Essential financial record keeping tips for freelancers

There are some 1.9m freelancers in the UK and they make up about 46% of the solo self-employed population (4m). Although often supremely talented when it comes to their profession or trade, many freelancers are less…

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Last Updated: 5th April 2023

There are some 1.9m freelancers in the UK and they make up about 46% of the solo self-employed population (4m). Although often supremely talented when it comes to their profession or trade, many freelancers are less accomplished at managing their finances and tax. You might be a freelancer or someone who is considering becoming one. Whatever your situation, here are some essential financial record-keeping tips for freelancers that could help you to better manage your finances and make your tax returns easier to complete.

What are your legal obligations as a freelancer?

Unless you operate your freelance business as a limited company, your legal obligations as a freelancer are the same as any other self-employed sole trader.

That means you must keep accurate financial records, detailing your income and expenses/costs, so that you can complete your annual Self Assessment tax return. You don’t have to submit those records with your Self Assessment tax return, but you’ll need them if (UK tax authority) HMRC asks to see proof of your income and expenses/costs.

You must keep your records for at least five years after the 31 January online submission deadline of the relevant tax year. So, for example, if you filed your 2022/23 tax return online by 31 January 2024, you must keep your records until at least 31 January 2029.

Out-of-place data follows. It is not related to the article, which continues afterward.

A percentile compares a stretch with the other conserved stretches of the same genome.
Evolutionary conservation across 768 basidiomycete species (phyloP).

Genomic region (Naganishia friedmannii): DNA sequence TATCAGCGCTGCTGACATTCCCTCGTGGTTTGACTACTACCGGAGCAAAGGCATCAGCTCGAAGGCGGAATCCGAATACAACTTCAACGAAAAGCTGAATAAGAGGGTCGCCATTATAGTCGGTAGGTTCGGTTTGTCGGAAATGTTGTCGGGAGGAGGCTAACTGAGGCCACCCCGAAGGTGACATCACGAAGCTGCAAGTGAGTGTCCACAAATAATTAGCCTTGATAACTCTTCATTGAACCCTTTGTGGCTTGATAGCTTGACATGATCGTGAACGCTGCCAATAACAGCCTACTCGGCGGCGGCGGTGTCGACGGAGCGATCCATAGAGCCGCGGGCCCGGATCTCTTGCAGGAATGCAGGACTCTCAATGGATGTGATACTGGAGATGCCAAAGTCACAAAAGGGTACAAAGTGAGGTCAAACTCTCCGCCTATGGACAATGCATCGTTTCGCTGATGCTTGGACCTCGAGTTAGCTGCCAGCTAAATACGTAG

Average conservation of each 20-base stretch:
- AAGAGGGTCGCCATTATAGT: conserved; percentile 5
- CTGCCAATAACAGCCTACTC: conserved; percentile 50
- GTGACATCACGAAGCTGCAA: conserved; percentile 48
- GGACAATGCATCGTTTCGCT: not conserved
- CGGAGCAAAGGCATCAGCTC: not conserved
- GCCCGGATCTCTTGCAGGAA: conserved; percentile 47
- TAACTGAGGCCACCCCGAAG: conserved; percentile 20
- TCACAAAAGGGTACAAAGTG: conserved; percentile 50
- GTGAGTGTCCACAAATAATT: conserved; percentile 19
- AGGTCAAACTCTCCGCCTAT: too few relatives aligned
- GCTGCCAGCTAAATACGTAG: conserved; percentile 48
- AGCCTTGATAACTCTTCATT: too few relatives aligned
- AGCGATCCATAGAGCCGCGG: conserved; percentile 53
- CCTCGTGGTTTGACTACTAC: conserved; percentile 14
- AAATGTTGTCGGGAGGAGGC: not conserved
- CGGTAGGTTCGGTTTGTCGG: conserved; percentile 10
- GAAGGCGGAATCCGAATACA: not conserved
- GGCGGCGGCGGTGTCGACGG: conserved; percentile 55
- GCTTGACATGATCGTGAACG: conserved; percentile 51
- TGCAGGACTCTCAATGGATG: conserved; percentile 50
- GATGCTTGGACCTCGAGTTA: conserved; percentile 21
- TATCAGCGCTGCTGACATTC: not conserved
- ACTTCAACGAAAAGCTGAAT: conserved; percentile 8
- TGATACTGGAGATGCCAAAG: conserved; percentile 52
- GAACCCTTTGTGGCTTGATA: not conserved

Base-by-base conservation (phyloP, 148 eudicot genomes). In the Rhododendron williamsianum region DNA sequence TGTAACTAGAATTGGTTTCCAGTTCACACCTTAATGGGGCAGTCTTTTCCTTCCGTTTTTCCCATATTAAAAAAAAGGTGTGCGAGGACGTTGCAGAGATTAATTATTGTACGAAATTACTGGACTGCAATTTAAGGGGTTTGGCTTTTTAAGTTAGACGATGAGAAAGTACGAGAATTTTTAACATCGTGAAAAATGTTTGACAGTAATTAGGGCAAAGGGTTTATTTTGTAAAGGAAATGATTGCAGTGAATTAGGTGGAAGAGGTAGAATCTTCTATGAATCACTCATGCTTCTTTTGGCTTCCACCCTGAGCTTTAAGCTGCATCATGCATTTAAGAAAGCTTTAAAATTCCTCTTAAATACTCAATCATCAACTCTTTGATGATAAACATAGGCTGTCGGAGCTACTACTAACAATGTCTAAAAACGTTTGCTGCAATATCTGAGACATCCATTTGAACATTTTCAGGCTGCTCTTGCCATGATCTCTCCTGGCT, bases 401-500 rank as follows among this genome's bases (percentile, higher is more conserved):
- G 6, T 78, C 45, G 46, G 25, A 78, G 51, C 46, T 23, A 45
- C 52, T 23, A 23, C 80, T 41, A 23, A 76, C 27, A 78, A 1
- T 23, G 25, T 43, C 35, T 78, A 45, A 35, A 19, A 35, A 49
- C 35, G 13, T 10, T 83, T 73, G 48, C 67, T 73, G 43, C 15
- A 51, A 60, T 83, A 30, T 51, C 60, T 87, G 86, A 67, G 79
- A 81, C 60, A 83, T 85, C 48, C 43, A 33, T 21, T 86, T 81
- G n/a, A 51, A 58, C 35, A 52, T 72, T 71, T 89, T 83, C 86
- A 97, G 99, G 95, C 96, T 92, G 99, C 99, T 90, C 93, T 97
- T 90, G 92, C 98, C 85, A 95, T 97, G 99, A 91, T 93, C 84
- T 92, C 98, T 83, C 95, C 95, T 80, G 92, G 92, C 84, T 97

You also need to keep receipts (whether actual or scans/photo images) for things you buy for your business, as well as bank statements and if relevant, cheque book stubs and sales invoices from your suppliers. You must also retain copies of all invoices you send out to your clients, because HMRC can also ask to see these.

Did you know?

When the term “freelance” was first used in the early 1800s, it referred to mediaeval mercenaries who would fight for whichever noble or country paid them the most.

How to keep your freelance records

There are no HMRC requirements on keeping financial records as a freelancer or any other self-employed worker. You can keep paper financial records, although very few people do this, because it takes more effort and time, while mistakes are easier to make and harder to correct. And it will save you less time when completing your Self Assessment tax return.

While some create their own digital spreadsheets to maintain their freelance financial records, for very good reasons, others use accounting software. Obviously, you’ll need to pay a subscription, but accounting software offers numerous time- and money-saving features, for example, monthly, quarterly or end-of-year totals are automatically generated. Costs can be easily categorised, so you can assess your spending, which can more easily be compared with your income, so that you can better understand and manage your cash flow.

Accounting software can also tell you how your freelance business is performing. Often it comes with a free invoicing facility and it can be linked to Self Assessment filing software, saving you lots of time and hassle when completing your Self Assessment tax returns. Popular accounting software also comes in app form, so you can access it via your mobile device, wherever you are, with your financial information safely and securely stored online, so it can easily be shared with others.